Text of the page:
Filip Depta1 , Dušan Rybár1, Ivan Kopolovets2, Matej Moščovič3, Tomáš Grendel1

1Department of Critical Care, East Slovak Institute of Cardiovascular Diseases, Košice, Slovakia
2Department of Vascular Surgery, East Slovak Institute of Cardiovascular Diseases, Košice, Slovakia
3Department of Cardiology, East Slovak Institute of Cardiovascular Diseases, Košice, Slovakia

Keywords: Common iliac artery, endovascular repair, extracorporeal membrane oxygenation, ventricular septal defect


Ventricular septal defect (VSD) is a known complication after myocardial infarction associated with high mortality. Extracorporeal membrane oxygenation (ECMO) is being successfully used in patients with VSD as a bridge to definitive surgical repair. Although often the only possibility to stabilize hemodynamics and oxygenation, ECMO has many potential complications, carrying significant morbidity and mortality. Here, the patient presented with a postinfarct VSD on peripheral venoarterial ECMO who developed a dissection of the common iliac artery (CIA) on the 5th day after ECMO implantation. As a result, a sudden drop in ECMO flow has become evident along with high pressures in the arterial cannula. After a definitive diagnosis of a CIA lesion obstructing the blood flow was made, trans ECMO endovascular repair of CIA was performed. Four days after endovascular repair, we encountered the same problem of decreased blood flow associated with stent kinking and were approached with another endovascular repair to re establishing full ECMO flow.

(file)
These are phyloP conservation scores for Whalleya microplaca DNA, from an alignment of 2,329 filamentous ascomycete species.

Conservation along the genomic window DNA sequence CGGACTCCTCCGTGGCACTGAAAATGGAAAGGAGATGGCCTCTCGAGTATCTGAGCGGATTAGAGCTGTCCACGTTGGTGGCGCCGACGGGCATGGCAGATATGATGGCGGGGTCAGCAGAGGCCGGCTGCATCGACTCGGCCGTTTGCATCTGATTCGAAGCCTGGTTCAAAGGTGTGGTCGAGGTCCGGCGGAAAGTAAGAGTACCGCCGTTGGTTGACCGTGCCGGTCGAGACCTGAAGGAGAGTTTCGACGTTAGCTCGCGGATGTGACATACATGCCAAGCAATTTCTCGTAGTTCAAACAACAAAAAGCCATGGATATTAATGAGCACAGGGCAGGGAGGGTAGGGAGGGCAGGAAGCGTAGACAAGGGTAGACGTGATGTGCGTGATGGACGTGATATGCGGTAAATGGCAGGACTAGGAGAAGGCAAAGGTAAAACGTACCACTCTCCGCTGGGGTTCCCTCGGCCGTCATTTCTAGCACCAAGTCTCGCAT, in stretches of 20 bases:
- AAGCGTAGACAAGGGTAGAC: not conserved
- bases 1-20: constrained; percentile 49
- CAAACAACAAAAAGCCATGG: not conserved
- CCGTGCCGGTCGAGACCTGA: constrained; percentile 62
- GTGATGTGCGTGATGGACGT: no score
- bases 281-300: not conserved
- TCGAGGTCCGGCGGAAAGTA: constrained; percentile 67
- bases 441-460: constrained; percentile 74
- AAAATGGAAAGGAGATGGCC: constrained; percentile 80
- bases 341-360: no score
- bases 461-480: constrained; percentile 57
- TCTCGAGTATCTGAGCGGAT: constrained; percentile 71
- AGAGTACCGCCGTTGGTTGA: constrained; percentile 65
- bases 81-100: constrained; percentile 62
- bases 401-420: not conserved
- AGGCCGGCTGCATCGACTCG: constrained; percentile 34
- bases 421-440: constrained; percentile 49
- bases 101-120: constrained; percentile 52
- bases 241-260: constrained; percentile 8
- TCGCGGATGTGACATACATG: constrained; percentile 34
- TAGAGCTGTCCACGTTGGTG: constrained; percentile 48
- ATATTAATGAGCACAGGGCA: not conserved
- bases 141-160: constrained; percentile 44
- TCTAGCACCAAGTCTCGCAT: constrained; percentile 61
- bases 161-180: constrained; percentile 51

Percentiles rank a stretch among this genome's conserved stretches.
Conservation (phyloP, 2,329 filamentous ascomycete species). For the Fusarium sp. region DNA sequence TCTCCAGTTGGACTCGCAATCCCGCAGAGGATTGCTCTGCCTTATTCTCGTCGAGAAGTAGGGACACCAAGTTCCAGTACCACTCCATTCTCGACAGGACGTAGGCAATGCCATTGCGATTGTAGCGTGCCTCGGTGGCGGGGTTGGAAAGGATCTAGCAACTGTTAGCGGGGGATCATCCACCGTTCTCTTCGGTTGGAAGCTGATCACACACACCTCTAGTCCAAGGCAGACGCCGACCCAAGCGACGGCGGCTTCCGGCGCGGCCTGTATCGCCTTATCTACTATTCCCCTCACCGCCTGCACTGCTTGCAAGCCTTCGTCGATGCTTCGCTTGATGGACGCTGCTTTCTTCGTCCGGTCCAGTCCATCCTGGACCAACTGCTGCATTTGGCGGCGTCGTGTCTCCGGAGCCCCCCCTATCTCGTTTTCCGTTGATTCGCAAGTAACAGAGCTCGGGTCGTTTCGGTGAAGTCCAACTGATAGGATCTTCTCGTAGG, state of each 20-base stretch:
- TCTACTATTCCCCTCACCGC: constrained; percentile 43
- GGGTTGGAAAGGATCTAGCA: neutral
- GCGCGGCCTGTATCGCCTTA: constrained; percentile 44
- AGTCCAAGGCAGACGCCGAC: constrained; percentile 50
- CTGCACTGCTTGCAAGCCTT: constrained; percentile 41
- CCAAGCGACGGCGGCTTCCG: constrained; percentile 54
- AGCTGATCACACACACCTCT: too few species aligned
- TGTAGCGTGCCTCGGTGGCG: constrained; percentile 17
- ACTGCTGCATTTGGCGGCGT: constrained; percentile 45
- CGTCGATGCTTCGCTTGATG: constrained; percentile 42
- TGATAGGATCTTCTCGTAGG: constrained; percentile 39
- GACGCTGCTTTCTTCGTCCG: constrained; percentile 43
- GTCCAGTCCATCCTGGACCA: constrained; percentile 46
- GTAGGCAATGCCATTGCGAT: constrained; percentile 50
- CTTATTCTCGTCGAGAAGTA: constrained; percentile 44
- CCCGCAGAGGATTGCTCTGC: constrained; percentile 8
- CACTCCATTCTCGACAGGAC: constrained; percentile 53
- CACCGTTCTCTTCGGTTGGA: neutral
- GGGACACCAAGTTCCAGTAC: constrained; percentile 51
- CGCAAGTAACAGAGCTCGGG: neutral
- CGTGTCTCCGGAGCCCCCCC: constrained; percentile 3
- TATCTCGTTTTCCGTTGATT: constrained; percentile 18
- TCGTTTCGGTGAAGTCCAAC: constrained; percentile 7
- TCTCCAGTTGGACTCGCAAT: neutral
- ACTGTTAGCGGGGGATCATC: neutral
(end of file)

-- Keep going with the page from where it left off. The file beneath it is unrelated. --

Ventricular septal defect (VSD) is a well recognized mechanical complication of acute myocardial infarction with a mortality rate over 90%.[1] Although both the percutaneous approach and surgical repair have been described as a mode of definitive treatment, the appropriate timing remains controversial.[2] Venoarterial extracorporeal membrane oxygenation (VA ECMO) as a bridge to definitive surgical repair of VSD has been well described, although it has many potential complications, including significant morbidity and mortality.[3] However, to the best of our knowledge, a case report describing endovascular repair of arterial obstruction and thus restoring sufficient ECMO flow has not been published to date.

Case Report